The annual report on the death penalty in 2014 shows that since the election of President Rouhani in June 2013, Iranian authorities have executed more than 1193 people. This is an average of more than 2 executions everyday.
On Tuesday March 12, Iran Human Rights (IHR) and Ensemble Contre la Peine de Mort (ECPM) presented IHR's seventh annual report on the death penalty in Iran. Different parts of the report will be published in the coming days.
Execution trends before and after the election of Hassan Rouhani:
Despite the optimism and hope after the election of Mr. Hassan Rouhani as the Iranian president, there are few indications that the human rights situation in the country has improved. In fact, a comparison of the 18 months before and after the presidential elections of June 2013 shows that the use of the death penalty has in fact increased.
The number of executions in the 18 months after the election of Hassan Rouhani as president (1. July 2013 - 31. December 2014) is 31% higher than the numbers in the 18 months before (1. January 2012-31 June 2013). Even worse, the number of juvenile offenders executed in 2014 is at its highest annual rate since 1990.
According to the Iranian constitution, the government, led by the President, doesn’t have the authority to issue and implement executions. The judiciary is the body directly involved, and it is the head of the judiciary (appointed by the Supreme leader) or the General Prosecutor in drug-trafficking cases, who sign the execution orders. However, public executions seem to be the exception to this rule.
According to the law regarding responsibilities and authority of governors (who represent the government and not the judiciary), the Council for the Security of the Province (headed by the local governor) is specifically responsible for public order and tranquility.
Therefore, besides the judiciary (represented by the local judges), the government (represented by the local governor) does have the authority to decide whether an execution should be carried out in public or not. For example, in 2014, the governor of the Sistan and Baluchistan Province (Southeastern Iran) had initially disagreed with the public execution of three alleged terrorists in his province.
This decision was later changed (possibly due to political pressure) and the prisoners were hanged in public. This means that although the judiciary makes the initial decision of carrying out the executions in public, the government, if willing, can in fact prevent public executions. Therefore, the government, led by the President, is equally responsible for the high numbers of public executions in Iran.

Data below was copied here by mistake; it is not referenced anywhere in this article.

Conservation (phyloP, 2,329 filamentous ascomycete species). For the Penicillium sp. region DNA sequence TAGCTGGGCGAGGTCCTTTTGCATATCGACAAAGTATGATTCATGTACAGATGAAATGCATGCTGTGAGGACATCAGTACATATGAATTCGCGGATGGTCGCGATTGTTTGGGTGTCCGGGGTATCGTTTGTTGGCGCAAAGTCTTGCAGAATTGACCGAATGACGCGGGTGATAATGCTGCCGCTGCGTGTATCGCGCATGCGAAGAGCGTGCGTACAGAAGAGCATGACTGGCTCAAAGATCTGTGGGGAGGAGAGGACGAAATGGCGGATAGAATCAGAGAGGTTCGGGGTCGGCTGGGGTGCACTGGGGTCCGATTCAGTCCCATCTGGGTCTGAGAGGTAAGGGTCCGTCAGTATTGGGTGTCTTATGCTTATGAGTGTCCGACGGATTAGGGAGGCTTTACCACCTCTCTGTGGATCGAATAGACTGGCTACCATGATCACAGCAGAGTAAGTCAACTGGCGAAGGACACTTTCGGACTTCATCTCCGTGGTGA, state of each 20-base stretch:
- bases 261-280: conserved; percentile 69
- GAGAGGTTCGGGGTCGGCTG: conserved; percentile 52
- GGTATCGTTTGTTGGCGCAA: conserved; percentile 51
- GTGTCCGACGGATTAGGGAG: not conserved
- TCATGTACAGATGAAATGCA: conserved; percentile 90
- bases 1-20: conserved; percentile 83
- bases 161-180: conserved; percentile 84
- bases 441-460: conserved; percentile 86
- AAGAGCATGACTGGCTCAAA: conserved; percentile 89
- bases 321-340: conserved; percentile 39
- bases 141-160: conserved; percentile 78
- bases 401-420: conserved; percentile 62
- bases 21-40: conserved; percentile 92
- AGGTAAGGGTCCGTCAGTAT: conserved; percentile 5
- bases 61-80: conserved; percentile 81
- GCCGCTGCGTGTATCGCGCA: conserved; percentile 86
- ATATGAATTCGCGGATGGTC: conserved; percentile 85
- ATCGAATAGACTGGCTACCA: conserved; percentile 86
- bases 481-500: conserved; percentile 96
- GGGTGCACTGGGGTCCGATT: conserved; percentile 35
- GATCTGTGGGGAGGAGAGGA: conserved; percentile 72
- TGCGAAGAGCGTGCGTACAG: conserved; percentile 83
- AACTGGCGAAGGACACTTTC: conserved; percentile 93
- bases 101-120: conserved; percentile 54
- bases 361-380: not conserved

As mentioned in the previous section, the President, via his governors, has direct influence on the implementation of public punishments such as flogging, amputation and executions. Although we have observed a slight decrease in the number of public executions, Iran is among the very few countries that implement public executions.
In fact, Iran is, together with Saudi Arabia, on top of the list of countries implementing public executions. On the other hand, there is an increase in the total number of executions during the presidency of Hassan Rouhani. Although the judiciary, and not the government, have the authority to issue and implement death sentences, nor the President or his government representatives have even once criticized the high number of executions in Iran.
It seems that Mr. Rouhani’s government is not preoccupied with the issue of the death penalty. However, this can be changed if the countries involved in a dialogue with Iran put it on the agenda. The government is normally the counterpart in the dialogue between Iran and the international community.
 Tabasom Fanaian and Mahmood Amiry-Moghaddam: Public executions in Iran: an unfit measure in a modern society. In: ECPM Review on the death penalty in Iran, pp. 84-90, 2014.
 Amnesty International, Executions of Juveniles Since 1990, http://www.amnesty.org/en/death-penalty/executions-of-child-offenders-since-1990